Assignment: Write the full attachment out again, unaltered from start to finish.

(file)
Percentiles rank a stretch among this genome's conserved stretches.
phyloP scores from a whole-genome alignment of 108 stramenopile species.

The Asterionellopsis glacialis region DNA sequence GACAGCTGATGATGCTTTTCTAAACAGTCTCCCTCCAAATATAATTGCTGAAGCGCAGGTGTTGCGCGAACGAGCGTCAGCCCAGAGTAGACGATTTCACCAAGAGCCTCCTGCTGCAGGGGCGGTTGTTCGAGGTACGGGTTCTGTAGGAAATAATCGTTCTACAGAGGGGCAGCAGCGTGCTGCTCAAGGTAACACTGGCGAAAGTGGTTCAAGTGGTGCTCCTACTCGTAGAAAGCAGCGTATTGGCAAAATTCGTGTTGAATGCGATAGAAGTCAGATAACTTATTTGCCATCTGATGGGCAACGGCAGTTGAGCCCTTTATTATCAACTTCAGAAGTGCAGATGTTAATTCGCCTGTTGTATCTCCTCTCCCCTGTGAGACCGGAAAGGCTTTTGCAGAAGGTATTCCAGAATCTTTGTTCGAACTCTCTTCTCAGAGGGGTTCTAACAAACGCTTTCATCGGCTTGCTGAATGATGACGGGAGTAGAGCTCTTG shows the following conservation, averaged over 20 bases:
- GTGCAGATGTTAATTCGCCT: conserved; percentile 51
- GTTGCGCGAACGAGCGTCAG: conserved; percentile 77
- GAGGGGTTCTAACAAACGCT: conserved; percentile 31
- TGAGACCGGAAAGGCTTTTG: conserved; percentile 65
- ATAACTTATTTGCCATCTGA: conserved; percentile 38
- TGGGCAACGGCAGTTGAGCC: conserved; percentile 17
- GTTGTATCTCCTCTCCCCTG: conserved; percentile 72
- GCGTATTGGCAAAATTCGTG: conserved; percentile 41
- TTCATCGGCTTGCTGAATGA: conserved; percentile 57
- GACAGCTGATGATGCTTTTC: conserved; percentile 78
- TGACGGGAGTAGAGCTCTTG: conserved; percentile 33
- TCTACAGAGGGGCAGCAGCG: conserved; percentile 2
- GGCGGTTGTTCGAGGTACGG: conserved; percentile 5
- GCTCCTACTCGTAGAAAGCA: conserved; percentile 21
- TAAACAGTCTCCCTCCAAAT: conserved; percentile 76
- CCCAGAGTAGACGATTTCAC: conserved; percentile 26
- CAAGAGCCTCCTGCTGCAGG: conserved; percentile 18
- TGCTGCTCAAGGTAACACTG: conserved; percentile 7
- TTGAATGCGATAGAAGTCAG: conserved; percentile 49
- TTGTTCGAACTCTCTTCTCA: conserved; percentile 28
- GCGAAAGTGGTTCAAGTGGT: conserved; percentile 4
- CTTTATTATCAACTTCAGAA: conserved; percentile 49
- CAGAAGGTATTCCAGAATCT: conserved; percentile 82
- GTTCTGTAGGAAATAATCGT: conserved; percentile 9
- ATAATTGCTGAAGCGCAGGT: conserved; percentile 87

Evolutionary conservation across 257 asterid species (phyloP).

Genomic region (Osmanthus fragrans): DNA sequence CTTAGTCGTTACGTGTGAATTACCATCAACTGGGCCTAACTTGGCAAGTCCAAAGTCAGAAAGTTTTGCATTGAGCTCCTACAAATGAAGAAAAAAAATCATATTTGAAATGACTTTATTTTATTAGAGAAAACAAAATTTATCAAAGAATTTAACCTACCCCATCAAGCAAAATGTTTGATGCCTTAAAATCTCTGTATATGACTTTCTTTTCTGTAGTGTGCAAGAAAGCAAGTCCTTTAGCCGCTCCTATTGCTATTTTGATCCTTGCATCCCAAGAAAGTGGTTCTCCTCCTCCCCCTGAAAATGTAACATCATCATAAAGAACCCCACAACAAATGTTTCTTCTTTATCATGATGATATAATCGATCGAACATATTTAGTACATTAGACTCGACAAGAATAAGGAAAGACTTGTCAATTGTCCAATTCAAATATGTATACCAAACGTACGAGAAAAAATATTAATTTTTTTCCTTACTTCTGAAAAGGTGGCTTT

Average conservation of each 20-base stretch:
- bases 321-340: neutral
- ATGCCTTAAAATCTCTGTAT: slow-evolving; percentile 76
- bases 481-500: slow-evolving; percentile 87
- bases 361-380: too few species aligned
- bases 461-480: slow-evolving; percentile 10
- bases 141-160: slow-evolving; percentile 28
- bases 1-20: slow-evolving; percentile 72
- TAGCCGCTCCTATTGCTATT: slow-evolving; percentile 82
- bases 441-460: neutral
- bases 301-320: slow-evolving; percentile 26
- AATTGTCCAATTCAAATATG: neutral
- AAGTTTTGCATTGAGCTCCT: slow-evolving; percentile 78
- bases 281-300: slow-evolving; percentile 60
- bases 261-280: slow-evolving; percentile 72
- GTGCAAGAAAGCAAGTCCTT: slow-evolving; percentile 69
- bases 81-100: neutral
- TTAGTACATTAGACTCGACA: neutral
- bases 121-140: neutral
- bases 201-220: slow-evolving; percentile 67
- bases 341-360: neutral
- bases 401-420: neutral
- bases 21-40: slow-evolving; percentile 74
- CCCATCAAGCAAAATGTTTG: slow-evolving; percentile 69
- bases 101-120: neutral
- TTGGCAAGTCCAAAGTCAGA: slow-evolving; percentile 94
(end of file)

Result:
Percentiles rank a stretch among this genome's conserved stretches.
phyloP scores from a whole-genome alignment of 108 stramenopile species.

The Asterionellopsis glacialis region DNA sequence GACAGCTGATGATGCTTTTCTAAACAGTCTCCCTCCAAATATAATTGCTGAAGCGCAGGTGTTGCGCGAACGAGCGTCAGCCCAGAGTAGACGATTTCACCAAGAGCCTCCTGCTGCAGGGGCGGTTGTTCGAGGTACGGGTTCTGTAGGAAATAATCGTTCTACAGAGGGGCAGCAGCGTGCTGCTCAAGGTAACACTGGCGAAAGTGGTTCAAGTGGTGCTCCTACTCGTAGAAAGCAGCGTATTGGCAAAATTCGTGTTGAATGCGATAGAAGTCAGATAACTTATTTGCCATCTGATGGGCAACGGCAGTTGAGCCCTTTATTATCAACTTCAGAAGTGCAGATGTTAATTCGCCTGTTGTATCTCCTCTCCCCTGTGAGACCGGAAAGGCTTTTGCAGAAGGTATTCCAGAATCTTTGTTCGAACTCTCTTCTCAGAGGGGTTCTAACAAACGCTTTCATCGGCTTGCTGAATGATGACGGGAGTAGAGCTCTTG shows the following conservation, averaged over 20 bases:
- GTGCAGATGTTAATTCGCCT: conserved; percentile 51
- GTTGCGCGAACGAGCGTCAG: conserved; percentile 77
- GAGGGGTTCTAACAAACGCT: conserved; percentile 31
- TGAGACCGGAAAGGCTTTTG: conserved; percentile 65
- ATAACTTATTTGCCATCTGA: conserved; percentile 38
- TGGGCAACGGCAGTTGAGCC: conserved; percentile 17
- GTTGTATCTCCTCTCCCCTG: conserved; percentile 72
- GCGTATTGGCAAAATTCGTG: conserved; percentile 41
- TTCATCGGCTTGCTGAATGA: conserved; percentile 57
- GACAGCTGATGATGCTTTTC: conserved; percentile 78
- TGACGGGAGTAGAGCTCTTG: conserved; percentile 33
- TCTACAGAGGGGCAGCAGCG: conserved; percentile 2
- GGCGGTTGTTCGAGGTACGG: conserved; percentile 5
- GCTCCTACTCGTAGAAAGCA: conserved; percentile 21
- TAAACAGTCTCCCTCCAAAT: conserved; percentile 76
- CCCAGAGTAGACGATTTCAC: conserved; percentile 26
- CAAGAGCCTCCTGCTGCAGG: conserved; percentile 18
- TGCTGCTCAAGGTAACACTG: conserved; percentile 7
- TTGAATGCGATAGAAGTCAG: conserved; percentile 49
- TTGTTCGAACTCTCTTCTCA: conserved; percentile 28
- GCGAAAGTGGTTCAAGTGGT: conserved; percentile 4
- CTTTATTATCAACTTCAGAA: conserved; percentile 49
- CAGAAGGTATTCCAGAATCT: conserved; percentile 82
- GTTCTGTAGGAAATAATCGT: conserved; percentile 9
- ATAATTGCTGAAGCGCAGGT: conserved; percentile 87

Evolutionary conservation across 257 asterid species (phyloP).

Genomic region (Osmanthus fragrans): DNA sequence CTTAGTCGTTACGTGTGAATTACCATCAACTGGGCCTAACTTGGCAAGTCCAAAGTCAGAAAGTTTTGCATTGAGCTCCTACAAATGAAGAAAAAAAATCATATTTGAAATGACTTTATTTTATTAGAGAAAACAAAATTTATCAAAGAATTTAACCTACCCCATCAAGCAAAATGTTTGATGCCTTAAAATCTCTGTATATGACTTTCTTTTCTGTAGTGTGCAAGAAAGCAAGTCCTTTAGCCGCTCCTATTGCTATTTTGATCCTTGCATCCCAAGAAAGTGGTTCTCCTCCTCCCCCTGAAAATGTAACATCATCATAAAGAACCCCACAACAAATGTTTCTTCTTTATCATGATGATATAATCGATCGAACATATTTAGTACATTAGACTCGACAAGAATAAGGAAAGACTTGTCAATTGTCCAATTCAAATATGTATACCAAACGTACGAGAAAAAATATTAATTTTTTTCCTTACTTCTGAAAAGGTGGCTTT

Average conservation of each 20-base stretch:
- bases 321-340: neutral
- ATGCCTTAAAATCTCTGTAT: slow-evolving; percentile 76
- bases 481-500: slow-evolving; percentile 87
- bases 361-380: too few species aligned
- bases 461-480: slow-evolving; percentile 10
- bases 141-160: slow-evolving; percentile 28
- bases 1-20: slow-evolving; percentile 72
- TAGCCGCTCCTATTGCTATT: slow-evolving; percentile 82
- bases 441-460: neutral
- bases 301-320: slow-evolving; percentile 26
- AATTGTCCAATTCAAATATG: neutral
- AAGTTTTGCATTGAGCTCCT: slow-evolving; percentile 78
- bases 281-300: slow-evolving; percentile 60
- bases 261-280: slow-evolving; percentile 72
- GTGCAAGAAAGCAAGTCCTT: slow-evolving; percentile 69
- bases 81-100: neutral
- TTAGTACATTAGACTCGACA: neutral
- bases 121-140: neutral
- bases 201-220: slow-evolving; percentile 67
- bases 341-360: neutral
- bases 401-420: neutral
- bases 21-40: slow-evolving; percentile 74
- CCCATCAAGCAAAATGTTTG: slow-evolving; percentile 69
- bases 101-120: neutral
- TTGGCAAGTCCAAAGTCAGA: slow-evolving; percentile 94